Much healing remains outside what we know – or think we know – in these bodies. Our understanding is very limited so patience is never not called for. Often, when I kneel to pray, or cry out to the stars on my morning walks, the answer is a calm and gentle request that I simply be patient.
Sometimes my spiritual practice is nothing so much as a matter of breathing and doing – as kindly and gently as possible – what is in front of me. God has the rest of it covered.
A Course in Miracles envisions a time frame most of cannot imagine.
There is no relationship between the time a miracle takes and the time it covers. The miracle substitutes for learning that might have taken thousands of years (T-1.II.6:6-7).
And yet we are simultaneously reminded that this is no big deal. When our brothers and sisters come bearing the face of Christ and the memory of God – and we accept those gifts and their bearers – time itself will fall by the wayside.
What is a hundred or a thousand years to Them, or tends of thousands? When They come, time’s purpose is fulfilled. What never was passes to nothingness when They have come (T-26.IX.4:1-3).
I was hiking with a friend the other day. We talked about the subtle ways in which the egoic self wheedles its way into one’s spiritual life by expecting – and arguing for – a big spiritual payoff. We pray and study and serve others and deep in our hearts – almost beyond notice – we are expecting a return. We are going to be enlightened. We are going to become a famous Course teacher. God’s abundance is going to manifest as millions of dollars.
But the real joy of the spiritual path is not the payoff – not the destination – but the traveling itself. David Bohm observed that the folding and unfolding of the universe – at the levels of both matter and perception of matter – was unending and ongoing. In light of that, one could never reach its end, or an end of any kind.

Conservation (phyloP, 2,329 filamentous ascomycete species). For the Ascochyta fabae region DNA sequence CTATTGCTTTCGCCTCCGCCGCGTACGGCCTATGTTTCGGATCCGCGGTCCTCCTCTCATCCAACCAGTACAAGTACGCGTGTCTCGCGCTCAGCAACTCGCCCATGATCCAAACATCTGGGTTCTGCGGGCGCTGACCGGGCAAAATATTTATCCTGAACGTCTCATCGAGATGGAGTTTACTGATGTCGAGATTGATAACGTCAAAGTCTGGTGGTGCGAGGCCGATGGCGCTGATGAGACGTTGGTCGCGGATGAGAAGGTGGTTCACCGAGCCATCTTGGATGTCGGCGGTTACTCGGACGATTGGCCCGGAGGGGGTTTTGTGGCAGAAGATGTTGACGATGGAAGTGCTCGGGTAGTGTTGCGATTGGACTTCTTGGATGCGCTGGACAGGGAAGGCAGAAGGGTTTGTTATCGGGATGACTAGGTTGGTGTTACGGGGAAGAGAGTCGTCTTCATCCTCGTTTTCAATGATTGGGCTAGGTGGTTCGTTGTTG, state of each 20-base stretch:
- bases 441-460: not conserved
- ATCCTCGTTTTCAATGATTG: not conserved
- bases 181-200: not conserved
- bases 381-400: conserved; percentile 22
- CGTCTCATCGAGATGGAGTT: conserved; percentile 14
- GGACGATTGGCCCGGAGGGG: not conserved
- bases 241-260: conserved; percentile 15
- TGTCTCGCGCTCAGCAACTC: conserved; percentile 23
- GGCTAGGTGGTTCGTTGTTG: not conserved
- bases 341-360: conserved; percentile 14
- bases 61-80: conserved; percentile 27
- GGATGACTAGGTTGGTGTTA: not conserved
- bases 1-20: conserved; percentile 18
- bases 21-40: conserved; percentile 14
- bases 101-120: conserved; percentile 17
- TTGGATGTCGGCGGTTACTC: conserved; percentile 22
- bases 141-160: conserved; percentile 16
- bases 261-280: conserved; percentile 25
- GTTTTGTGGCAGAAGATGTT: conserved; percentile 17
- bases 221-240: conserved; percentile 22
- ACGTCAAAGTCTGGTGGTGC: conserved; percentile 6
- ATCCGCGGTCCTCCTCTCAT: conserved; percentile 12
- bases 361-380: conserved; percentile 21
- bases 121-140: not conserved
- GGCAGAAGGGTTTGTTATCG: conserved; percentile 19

[m]y main concern has been with understanding the nature of reality in general and of consciousness in particular as a coherent whole, which is never static or complete but which is an unending process of movement and enfoldment (Wholeness and the Implicate Order).
Patience teaches us that the process matters. It brings our attention and awareness to the path on which we walk, the companions who walk beside us, the ones who are slightly ahead holding the light, and the ones behind who need our assistance.
Our focus shifts from the supposed payoff of Heaven to the lovingkindness we offer to – and accept from – our brothers and sisters.
But that shift is more than symbolic. When we stop looking for the end result, our attention moves from what should be to what is. In that instant, we are joined with God.
The holy instant is this instant and every instant. The one you want it tobe it is. The one you would not have it be is lost to you . . . beyond the past and future, where you will not find it, it stands in shimmering readiness for your acceptance (T-15.IV.1:3-4, 6).
Thus, when the Holy Spirit responds to my prayerful requests with something like “patience, grasshopper,” I am not being told to suck it up and accept delay. Rather, I am being told to redirect my attention to the present, wherein the peace that surpasses understanding dwells forever.
Would you learn how perfect and immaculate is the holy altar on which your Father has placed Himself? This you will recognize in the holy instant, in which you willingly and gladly give over every plan but His. For there lies peace, perfectly clear because you have been willing to meet its conditions (T-15.IV.4:1-3).
The grace of Heaven was already given to us. And we remember it the moment we stop looking for it where it is not. Be patient and do what’s before you: weeding the garden, baking bread, taking your kid to the dentist, doing a crossword, washing the bathroom floor . . . Have no expectation of what Heaven is, and you will instantly discover yourself in its radiant center forever.